WB has finally released worthwhile information about the Green Lantern Corps film scheduled to hit theaters in 2020. To cut to the quick, it is confirmed to be a Hal Jordan and John Stewart film, as many expected, described as “Lethal Weapon in space.”
According to Deadline.Com:
“They’ve set David Goyer to write the script with Justin Rhodes for Green Lantern Corps, with Goyer producing and with DC heads Geoff Johns and Jon Berg exec producing.
The focus will be on two characters: Hal Jordan and John Stewart. The latter is an African American Marine sniper before he joined the Lantern Corps and the story very much focuses on his relationship with Jordan and the Corps. The story was conceived by Goyer and Johns.”
Readers may know that my positive feelings toward Green Lantern, John Stewart, and DC Comics in general have dissipated, so the question is does this news reinvigorate my interest in them? The answer is “no,” and I have a couple of reasons why.
First of all, the DC Cinematic Universe (or DCEU as I believe WB likes to call it) is an utter joke that I have no interest in. All of the movies that have been a part of it have been abominable, and I don’t care to see more.
Also, I don’t trust any of the people that have been mentioned to be working on this project. Geoff Johns and David Goyer are the ones who presented Blade the Vampire Hunter as an asexual who steadily got the focus moved off him in favor of white characters, initially Ryan Reynolds and Jessica Biel in the (terrible) third film, and then some white woman in the Blade TV show. While you can argue that Blade wouldn’t be much without Goyer backing him, and you’d probably even be right, that still doesn’t mean his usage of the character, or the films themselves, are laudable.
Black characters are very, very rarely presented as what I call 100% heroes. They are often one half a hero, three fourths a hero if you’re lucky, and usually much less. What I mean by this is that they rarely get what real heroes in fiction get, which is to be the focus, to save the day, and to get love stories and worthwhile characterization.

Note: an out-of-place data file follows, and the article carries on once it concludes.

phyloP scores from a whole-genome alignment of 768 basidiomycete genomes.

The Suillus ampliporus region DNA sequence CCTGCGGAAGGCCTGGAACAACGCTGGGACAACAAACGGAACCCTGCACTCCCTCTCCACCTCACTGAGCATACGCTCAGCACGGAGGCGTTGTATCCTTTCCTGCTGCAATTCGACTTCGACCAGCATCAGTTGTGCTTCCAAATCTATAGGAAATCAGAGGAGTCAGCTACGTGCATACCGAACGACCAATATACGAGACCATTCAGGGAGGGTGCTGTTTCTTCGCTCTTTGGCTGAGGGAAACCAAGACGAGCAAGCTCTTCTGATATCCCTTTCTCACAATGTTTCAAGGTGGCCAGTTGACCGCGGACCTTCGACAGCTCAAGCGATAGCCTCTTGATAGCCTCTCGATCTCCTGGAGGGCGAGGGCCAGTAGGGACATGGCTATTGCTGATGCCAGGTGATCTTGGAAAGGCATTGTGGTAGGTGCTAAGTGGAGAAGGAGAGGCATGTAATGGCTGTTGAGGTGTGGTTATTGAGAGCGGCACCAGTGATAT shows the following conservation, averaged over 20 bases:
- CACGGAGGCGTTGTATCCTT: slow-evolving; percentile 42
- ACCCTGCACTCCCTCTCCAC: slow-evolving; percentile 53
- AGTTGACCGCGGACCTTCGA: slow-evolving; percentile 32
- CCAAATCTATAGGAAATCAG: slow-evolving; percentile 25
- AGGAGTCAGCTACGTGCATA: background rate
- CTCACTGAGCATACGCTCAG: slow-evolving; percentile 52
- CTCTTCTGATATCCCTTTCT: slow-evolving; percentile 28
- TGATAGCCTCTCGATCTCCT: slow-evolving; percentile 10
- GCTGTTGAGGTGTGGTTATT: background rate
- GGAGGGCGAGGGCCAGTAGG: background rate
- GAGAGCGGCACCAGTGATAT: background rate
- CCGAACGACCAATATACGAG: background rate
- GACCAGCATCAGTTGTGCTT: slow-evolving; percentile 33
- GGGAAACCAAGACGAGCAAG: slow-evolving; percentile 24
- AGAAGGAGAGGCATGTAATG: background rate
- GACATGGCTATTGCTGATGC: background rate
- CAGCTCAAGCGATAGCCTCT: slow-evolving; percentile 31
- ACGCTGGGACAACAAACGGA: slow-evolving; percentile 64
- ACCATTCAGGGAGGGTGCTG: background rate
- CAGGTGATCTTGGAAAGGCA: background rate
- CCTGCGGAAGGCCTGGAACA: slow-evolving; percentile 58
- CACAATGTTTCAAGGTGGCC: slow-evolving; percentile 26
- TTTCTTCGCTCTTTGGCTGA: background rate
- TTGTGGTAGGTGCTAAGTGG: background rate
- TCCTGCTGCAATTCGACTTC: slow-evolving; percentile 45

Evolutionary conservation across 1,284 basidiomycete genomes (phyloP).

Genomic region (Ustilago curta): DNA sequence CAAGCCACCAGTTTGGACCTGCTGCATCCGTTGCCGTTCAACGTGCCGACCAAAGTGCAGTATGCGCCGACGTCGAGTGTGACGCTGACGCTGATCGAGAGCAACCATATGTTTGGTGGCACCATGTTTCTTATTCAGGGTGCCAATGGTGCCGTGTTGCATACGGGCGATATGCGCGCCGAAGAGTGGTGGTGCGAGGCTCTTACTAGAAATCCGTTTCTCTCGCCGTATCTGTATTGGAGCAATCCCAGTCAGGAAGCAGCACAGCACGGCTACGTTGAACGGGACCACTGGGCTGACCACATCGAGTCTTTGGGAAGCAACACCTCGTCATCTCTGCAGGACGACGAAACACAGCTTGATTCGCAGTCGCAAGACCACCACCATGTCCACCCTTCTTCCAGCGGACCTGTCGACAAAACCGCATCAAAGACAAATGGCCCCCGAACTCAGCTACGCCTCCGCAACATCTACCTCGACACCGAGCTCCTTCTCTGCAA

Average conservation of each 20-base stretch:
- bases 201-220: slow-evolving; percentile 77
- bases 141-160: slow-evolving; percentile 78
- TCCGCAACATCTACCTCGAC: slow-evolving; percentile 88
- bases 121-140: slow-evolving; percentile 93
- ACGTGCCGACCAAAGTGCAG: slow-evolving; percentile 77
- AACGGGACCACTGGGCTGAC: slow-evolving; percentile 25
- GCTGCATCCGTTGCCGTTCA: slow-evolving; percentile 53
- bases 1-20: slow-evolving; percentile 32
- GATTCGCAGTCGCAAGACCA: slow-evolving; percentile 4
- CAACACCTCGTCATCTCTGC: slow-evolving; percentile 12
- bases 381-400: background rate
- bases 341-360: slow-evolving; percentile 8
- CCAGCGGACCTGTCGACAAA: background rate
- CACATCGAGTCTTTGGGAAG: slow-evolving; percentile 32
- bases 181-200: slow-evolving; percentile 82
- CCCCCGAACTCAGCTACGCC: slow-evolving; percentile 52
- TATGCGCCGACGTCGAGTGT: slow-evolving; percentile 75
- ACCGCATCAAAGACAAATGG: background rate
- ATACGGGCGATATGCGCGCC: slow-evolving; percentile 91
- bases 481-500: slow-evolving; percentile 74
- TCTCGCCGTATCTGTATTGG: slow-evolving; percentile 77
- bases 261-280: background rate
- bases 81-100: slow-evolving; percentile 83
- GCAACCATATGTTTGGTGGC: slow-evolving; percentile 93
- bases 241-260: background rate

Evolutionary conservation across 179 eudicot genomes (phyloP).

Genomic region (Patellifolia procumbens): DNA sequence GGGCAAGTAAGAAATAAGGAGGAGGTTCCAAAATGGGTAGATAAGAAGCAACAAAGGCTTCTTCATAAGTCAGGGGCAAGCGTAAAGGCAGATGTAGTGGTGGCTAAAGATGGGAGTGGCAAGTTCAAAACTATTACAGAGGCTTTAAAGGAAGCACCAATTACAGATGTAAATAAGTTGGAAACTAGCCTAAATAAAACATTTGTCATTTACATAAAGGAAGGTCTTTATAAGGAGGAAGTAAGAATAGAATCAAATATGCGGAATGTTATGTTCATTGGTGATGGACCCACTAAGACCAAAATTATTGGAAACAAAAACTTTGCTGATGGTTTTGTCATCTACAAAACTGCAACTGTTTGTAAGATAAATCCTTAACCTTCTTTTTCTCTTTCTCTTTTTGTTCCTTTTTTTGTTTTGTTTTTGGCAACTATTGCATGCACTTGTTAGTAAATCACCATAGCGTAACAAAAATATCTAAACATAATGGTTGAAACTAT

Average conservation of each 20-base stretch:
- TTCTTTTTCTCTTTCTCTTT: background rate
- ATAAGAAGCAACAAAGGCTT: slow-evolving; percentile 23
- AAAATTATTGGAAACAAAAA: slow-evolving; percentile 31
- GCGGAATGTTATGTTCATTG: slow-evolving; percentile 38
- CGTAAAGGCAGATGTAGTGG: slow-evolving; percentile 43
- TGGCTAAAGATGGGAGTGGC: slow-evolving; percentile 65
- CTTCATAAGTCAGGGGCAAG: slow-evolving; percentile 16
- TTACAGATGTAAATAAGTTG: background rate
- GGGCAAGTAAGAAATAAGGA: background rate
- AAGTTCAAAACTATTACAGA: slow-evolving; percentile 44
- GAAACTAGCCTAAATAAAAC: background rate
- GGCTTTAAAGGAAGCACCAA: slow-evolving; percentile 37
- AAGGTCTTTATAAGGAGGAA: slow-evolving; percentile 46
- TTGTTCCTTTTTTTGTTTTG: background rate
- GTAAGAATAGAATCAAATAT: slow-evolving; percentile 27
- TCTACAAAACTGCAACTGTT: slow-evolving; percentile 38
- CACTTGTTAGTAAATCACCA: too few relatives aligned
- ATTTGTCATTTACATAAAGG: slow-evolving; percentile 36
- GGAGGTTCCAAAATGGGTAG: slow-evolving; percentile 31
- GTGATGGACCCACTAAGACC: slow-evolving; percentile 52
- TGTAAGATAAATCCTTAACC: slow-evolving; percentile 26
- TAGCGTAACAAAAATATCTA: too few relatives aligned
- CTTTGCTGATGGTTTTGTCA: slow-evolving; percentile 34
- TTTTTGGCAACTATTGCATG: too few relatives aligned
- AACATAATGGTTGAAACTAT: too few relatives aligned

I moved away from John Stewart because I realized he will never be a 100% hero, and I’m done settling for less. Goyer and Johns have track records of presenting black heroes as… I’d say 37% heroes at best. Their black characters are frequently overshadowed by white ones, even when the black characters are supposed to be the focus (again, see the Blade TV show). In Geoff Johns’ run of Green Lantern, John Stewart is about a 7% hero. With the presence of Hal Jordan in this upcoming Green Lantern Corps film, things are set up perfectly for John Stewart to yet again be a… oh 40% hero at best. I guarantee he will not be a 100% hero.
I don’t have time for that stuff anymore. I set off to work on my own project, ZATSWAN: MULTIVERSAL GUARDIAN, to make things the way I’d like to see them, because I realized waiting for a bunch of white guys–who have no interest in seeing what I’d like–to make something that would truly satisfy me would just cause me to continually throw my hands in the air in frustration.
I am of the view that a character like John Stewart is a trap, because I will never be satisfied with him, and I will not be going back to him, ever. As Zatswan comes out, and readers can see more of it for themselves, I think my position will make more sense to them. Why bother with John Stewart, a 35% hero at best, when you can have a better character in a better story who is a 100% hero?
That said, if you still want to be into John Stewart, that’s fine. If you’re okay with him being a 35% hero, constantly shoved behind white characters, in a white franchise overcrowded with characters vying for attention, being written and controlled by a bunch of white guys who definitely don’t have his best interest in mind, more power to you. But if I see you on a message board or in a comments section somewhere complaining about the situation, while monetarily supporting it, you will lose credibility in my eyes, because that’s what you signed up for. You would only have yourself to blame for continuously sticking with that arrangement and supporting it.